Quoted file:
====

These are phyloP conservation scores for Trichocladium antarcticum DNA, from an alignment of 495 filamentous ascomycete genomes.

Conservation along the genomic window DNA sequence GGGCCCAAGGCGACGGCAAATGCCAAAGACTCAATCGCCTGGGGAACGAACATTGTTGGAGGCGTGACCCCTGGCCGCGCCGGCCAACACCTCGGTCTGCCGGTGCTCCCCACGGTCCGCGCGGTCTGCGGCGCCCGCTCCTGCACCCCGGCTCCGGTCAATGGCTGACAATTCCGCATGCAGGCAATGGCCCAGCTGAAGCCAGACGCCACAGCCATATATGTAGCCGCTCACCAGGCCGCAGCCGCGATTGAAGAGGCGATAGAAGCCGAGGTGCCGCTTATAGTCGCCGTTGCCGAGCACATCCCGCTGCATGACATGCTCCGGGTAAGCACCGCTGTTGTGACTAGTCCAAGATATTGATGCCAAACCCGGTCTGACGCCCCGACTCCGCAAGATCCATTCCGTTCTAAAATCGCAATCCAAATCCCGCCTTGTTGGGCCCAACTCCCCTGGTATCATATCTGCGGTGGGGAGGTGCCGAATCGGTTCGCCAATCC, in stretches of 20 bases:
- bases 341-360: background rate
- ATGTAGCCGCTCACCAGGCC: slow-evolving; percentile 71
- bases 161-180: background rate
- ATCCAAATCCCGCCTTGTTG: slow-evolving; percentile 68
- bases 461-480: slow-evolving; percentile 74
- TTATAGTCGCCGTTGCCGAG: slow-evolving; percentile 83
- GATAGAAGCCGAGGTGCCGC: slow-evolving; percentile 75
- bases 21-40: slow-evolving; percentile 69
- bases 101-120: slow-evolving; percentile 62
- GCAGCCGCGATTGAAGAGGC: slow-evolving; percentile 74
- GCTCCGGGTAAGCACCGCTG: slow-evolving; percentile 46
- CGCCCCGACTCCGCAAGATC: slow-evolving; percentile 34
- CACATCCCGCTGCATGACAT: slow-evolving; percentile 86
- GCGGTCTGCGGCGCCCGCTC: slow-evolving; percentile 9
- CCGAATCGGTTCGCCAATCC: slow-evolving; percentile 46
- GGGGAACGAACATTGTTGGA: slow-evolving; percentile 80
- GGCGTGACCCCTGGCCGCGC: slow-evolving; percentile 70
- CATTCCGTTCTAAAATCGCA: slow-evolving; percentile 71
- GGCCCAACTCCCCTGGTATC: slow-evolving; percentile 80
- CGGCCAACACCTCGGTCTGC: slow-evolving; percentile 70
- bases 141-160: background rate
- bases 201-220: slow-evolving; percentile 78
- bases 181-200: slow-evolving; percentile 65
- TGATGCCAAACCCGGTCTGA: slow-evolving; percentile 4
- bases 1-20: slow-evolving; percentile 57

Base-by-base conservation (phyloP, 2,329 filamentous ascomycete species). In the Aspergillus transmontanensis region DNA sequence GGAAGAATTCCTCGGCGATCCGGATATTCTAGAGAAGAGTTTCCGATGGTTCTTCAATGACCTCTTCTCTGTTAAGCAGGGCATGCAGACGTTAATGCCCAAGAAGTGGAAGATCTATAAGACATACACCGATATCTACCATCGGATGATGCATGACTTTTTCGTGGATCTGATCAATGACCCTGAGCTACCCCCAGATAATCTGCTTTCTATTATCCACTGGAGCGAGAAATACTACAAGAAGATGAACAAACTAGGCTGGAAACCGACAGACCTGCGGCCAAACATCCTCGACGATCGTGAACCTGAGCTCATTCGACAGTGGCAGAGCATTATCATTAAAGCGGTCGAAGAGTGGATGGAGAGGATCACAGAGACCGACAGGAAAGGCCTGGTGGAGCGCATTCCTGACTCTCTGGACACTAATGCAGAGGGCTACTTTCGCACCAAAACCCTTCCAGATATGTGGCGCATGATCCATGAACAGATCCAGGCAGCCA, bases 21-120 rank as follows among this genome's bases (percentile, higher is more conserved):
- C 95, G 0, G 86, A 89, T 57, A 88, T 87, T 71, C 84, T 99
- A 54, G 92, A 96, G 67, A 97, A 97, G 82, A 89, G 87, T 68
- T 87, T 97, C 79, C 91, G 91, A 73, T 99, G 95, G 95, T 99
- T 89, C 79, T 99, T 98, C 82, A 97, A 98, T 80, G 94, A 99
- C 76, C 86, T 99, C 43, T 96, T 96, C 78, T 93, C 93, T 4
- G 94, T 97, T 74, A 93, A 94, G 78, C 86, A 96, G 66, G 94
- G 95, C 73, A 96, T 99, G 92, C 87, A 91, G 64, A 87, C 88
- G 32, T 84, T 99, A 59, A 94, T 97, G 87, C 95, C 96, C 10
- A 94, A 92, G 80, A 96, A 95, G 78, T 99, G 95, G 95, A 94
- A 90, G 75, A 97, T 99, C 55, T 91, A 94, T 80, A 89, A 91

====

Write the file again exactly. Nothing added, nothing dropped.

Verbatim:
These are phyloP conservation scores for Trichocladium antarcticum DNA, from an alignment of 495 filamentous ascomycete genomes.

Conservation along the genomic window DNA sequence GGGCCCAAGGCGACGGCAAATGCCAAAGACTCAATCGCCTGGGGAACGAACATTGTTGGAGGCGTGACCCCTGGCCGCGCCGGCCAACACCTCGGTCTGCCGGTGCTCCCCACGGTCCGCGCGGTCTGCGGCGCCCGCTCCTGCACCCCGGCTCCGGTCAATGGCTGACAATTCCGCATGCAGGCAATGGCCCAGCTGAAGCCAGACGCCACAGCCATATATGTAGCCGCTCACCAGGCCGCAGCCGCGATTGAAGAGGCGATAGAAGCCGAGGTGCCGCTTATAGTCGCCGTTGCCGAGCACATCCCGCTGCATGACATGCTCCGGGTAAGCACCGCTGTTGTGACTAGTCCAAGATATTGATGCCAAACCCGGTCTGACGCCCCGACTCCGCAAGATCCATTCCGTTCTAAAATCGCAATCCAAATCCCGCCTTGTTGGGCCCAACTCCCCTGGTATCATATCTGCGGTGGGGAGGTGCCGAATCGGTTCGCCAATCC, in stretches of 20 bases:
- bases 341-360: background rate
- ATGTAGCCGCTCACCAGGCC: slow-evolving; percentile 71
- bases 161-180: background rate
- ATCCAAATCCCGCCTTGTTG: slow-evolving; percentile 68
- bases 461-480: slow-evolving; percentile 74
- TTATAGTCGCCGTTGCCGAG: slow-evolving; percentile 83
- GATAGAAGCCGAGGTGCCGC: slow-evolving; percentile 75
- bases 21-40: slow-evolving; percentile 69
- bases 101-120: slow-evolving; percentile 62
- GCAGCCGCGATTGAAGAGGC: slow-evolving; percentile 74
- GCTCCGGGTAAGCACCGCTG: slow-evolving; percentile 46
- CGCCCCGACTCCGCAAGATC: slow-evolving; percentile 34
- CACATCCCGCTGCATGACAT: slow-evolving; percentile 86
- GCGGTCTGCGGCGCCCGCTC: slow-evolving; percentile 9
- CCGAATCGGTTCGCCAATCC: slow-evolving; percentile 46
- GGGGAACGAACATTGTTGGA: slow-evolving; percentile 80
- GGCGTGACCCCTGGCCGCGC: slow-evolving; percentile 70
- CATTCCGTTCTAAAATCGCA: slow-evolving; percentile 71
- GGCCCAACTCCCCTGGTATC: slow-evolving; percentile 80
- CGGCCAACACCTCGGTCTGC: slow-evolving; percentile 70
- bases 141-160: background rate
- bases 201-220: slow-evolving; percentile 78
- bases 181-200: slow-evolving; percentile 65
- TGATGCCAAACCCGGTCTGA: slow-evolving; percentile 4
- bases 1-20: slow-evolving; percentile 57

Base-by-base conservation (phyloP, 2,329 filamentous ascomycete species). In the Aspergillus transmontanensis region DNA sequence GGAAGAATTCCTCGGCGATCCGGATATTCTAGAGAAGAGTTTCCGATGGTTCTTCAATGACCTCTTCTCTGTTAAGCAGGGCATGCAGACGTTAATGCCCAAGAAGTGGAAGATCTATAAGACATACACCGATATCTACCATCGGATGATGCATGACTTTTTCGTGGATCTGATCAATGACCCTGAGCTACCCCCAGATAATCTGCTTTCTATTATCCACTGGAGCGAGAAATACTACAAGAAGATGAACAAACTAGGCTGGAAACCGACAGACCTGCGGCCAAACATCCTCGACGATCGTGAACCTGAGCTCATTCGACAGTGGCAGAGCATTATCATTAAAGCGGTCGAAGAGTGGATGGAGAGGATCACAGAGACCGACAGGAAAGGCCTGGTGGAGCGCATTCCTGACTCTCTGGACACTAATGCAGAGGGCTACTTTCGCACCAAAACCCTTCCAGATATGTGGCGCATGATCCATGAACAGATCCAGGCAGCCA, bases 21-120 rank as follows among this genome's bases (percentile, higher is more conserved):
- C 95, G 0, G 86, A 89, T 57, A 88, T 87, T 71, C 84, T 99
- A 54, G 92, A 96, G 67, A 97, A 97, G 82, A 89, G 87, T 68
- T 87, T 97, C 79, C 91, G 91, A 73, T 99, G 95, G 95, T 99
- T 89, C 79, T 99, T 98, C 82, A 97, A 98, T 80, G 94, A 99
- C 76, C 86, T 99, C 43, T 96, T 96, C 78, T 93, C 93, T 4
- G 94, T 97, T 74, A 93, A 94, G 78, C 86, A 96, G 66, G 94
- G 95, C 73, A 96, T 99, G 92, C 87, A 91, G 64, A 87, C 88
- G 32, T 84, T 99, A 59, A 94, T 97, G 87, C 95, C 96, C 10
- A 94, A 92, G 80, A 96, A 95, G 78, T 99, G 95, G 95, A 94
- A 90, G 75, A 97, T 99, C 55, T 91, A 94, T 80, A 89, A 91